"The research data we have was done by Purdue University and by a very credible group," He said, adding that it "shows no aero advantage over the non-canopy cars."
Light indicated that none of the opposition team owners have presented any documents contradicting those the NHRA used to make its decision.
"The only research data we have received is the data we had done for us," he said.
Light was coy about whether the dialogue is closed or upset team owners are continuing to negotiate.
“We have an open policy to discuss any issues with any teams any time. Anybody who wants to talk we will discuss," he said.
The NHRA approved a roll-cage shroud in the 2011 preseason, then rescinded its approval with two races remaining in the season -- during a pivotal Countdown to the Championship event. Naturally, many were surprised at the timing of this latest approval, this canopy approval with just eight races left on the schedule.
Said Light, "I think we learn lessons on everything we experience. We have since 1951. We need to thoroughly research and if it means third parties, we will do so. I think it is a good common practice that you do due diligence on anything when you approve a new part."
Jim Oberhofer, vice-president of Kalitta Motorsports, is among those who have cocked an eyebrow at the timing of the approval. He neither has lambasted the canopy nor embraced it but has said, "The timing, that's the key to the whole thing. The timing was just not right."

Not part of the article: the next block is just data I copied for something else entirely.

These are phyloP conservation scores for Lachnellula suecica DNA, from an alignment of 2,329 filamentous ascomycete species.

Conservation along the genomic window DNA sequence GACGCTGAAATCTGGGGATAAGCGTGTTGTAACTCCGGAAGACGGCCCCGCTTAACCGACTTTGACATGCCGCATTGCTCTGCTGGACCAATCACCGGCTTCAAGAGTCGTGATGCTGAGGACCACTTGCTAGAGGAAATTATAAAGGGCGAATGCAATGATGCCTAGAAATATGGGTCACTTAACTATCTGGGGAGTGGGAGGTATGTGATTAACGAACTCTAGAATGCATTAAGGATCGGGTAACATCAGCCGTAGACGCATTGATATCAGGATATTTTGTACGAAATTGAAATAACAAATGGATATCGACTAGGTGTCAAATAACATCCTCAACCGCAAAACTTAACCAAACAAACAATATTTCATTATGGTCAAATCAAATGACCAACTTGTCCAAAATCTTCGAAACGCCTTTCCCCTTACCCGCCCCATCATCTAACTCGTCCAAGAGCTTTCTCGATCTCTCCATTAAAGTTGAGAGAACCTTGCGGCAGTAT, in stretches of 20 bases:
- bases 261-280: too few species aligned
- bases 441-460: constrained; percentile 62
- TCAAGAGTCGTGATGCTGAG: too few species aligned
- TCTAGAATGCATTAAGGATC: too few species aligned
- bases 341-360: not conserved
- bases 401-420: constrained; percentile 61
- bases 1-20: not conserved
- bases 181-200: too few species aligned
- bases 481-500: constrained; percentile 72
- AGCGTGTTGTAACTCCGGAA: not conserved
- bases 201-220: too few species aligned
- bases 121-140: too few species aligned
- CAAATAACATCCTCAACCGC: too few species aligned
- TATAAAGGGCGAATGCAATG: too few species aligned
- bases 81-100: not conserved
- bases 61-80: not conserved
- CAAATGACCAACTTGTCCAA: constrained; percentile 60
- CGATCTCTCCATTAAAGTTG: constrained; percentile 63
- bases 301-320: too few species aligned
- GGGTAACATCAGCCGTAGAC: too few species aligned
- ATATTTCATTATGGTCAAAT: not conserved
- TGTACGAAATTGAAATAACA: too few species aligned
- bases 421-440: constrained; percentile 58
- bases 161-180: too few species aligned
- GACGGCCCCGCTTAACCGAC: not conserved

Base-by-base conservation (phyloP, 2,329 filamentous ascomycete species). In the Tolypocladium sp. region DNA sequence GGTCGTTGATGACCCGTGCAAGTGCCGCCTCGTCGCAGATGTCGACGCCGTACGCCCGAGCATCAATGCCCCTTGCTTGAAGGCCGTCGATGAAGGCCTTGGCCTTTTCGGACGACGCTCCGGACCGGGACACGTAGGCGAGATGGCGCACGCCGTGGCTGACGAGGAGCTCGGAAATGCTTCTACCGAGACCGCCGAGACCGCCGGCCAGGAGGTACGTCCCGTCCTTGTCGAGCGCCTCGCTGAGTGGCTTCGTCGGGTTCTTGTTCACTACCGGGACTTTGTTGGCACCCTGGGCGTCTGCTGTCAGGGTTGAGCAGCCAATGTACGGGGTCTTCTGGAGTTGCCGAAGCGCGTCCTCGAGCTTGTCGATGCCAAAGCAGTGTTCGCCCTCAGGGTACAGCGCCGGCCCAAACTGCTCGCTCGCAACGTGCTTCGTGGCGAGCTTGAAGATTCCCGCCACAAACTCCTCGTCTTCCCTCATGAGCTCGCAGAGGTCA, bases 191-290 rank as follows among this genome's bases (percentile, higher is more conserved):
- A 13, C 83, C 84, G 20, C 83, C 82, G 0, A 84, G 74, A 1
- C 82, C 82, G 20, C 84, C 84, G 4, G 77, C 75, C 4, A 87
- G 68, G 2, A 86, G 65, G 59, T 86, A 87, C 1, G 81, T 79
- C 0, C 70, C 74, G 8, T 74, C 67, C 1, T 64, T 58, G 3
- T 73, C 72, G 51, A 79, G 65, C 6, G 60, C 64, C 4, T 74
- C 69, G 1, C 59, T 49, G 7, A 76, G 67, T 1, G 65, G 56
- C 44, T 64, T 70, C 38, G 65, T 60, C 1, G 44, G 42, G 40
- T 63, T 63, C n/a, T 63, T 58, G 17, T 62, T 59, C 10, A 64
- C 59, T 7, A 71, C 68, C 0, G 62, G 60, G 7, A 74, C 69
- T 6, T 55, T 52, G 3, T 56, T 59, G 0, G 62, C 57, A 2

That seems to be the consensus of the Top Fuel team owners.
Tony Schumacher, on the other hand, said he didn't like the timing of it, either -- he had wanted the NHRA to approve it by the start of the season-opening Winternationals.
He bristled at the notion that he voluntarily remove the canopy from his U.S. Army Dragster until it is available to the entire class, to any team that chooses to purchase one.
"Not a chance," Schumacher said. "Who would do that? No -- then I would end up getting hurt. We've been waiting every race all year to put it on. Everybody else could have had it sitting and waiting [NHRA approval]. Anybody could have ordered it. We told people. We showed people. So not chance, mostly because of this: We brought it out at West Palm [Beach, in preseason testing] and asked every team to come look at it. Nobody showed up. They could have bought it then and waited like we did.
"Allen Johnson has a set of heads on his car that nobody can get," Schumacher said. "They've got four sets of them. Cant get 'em but they're approved."
He disputed that the canopy is a high-ticket item that could strain budgets already burdened.
"It's not a high-ticket item," Schumacher said. "It's less than a set of [cylinder] heads. Gas is expensive. Funerals are expensive. If I win a championship, it's got nothing to do with that canopy, unless it psyches the other guy out."
Who will be psyched out or just which side will blink first remains as much a mystery as who will complete the Countdown fields of 10 at this weekend's U.S. Nationals -- or whether rain will delay the finish of the race that's scheduled for Labor Day.
For now, Schumacher has the canopy on his car, some teams are upset about that, and the NHRA so far isn't budging from its approval.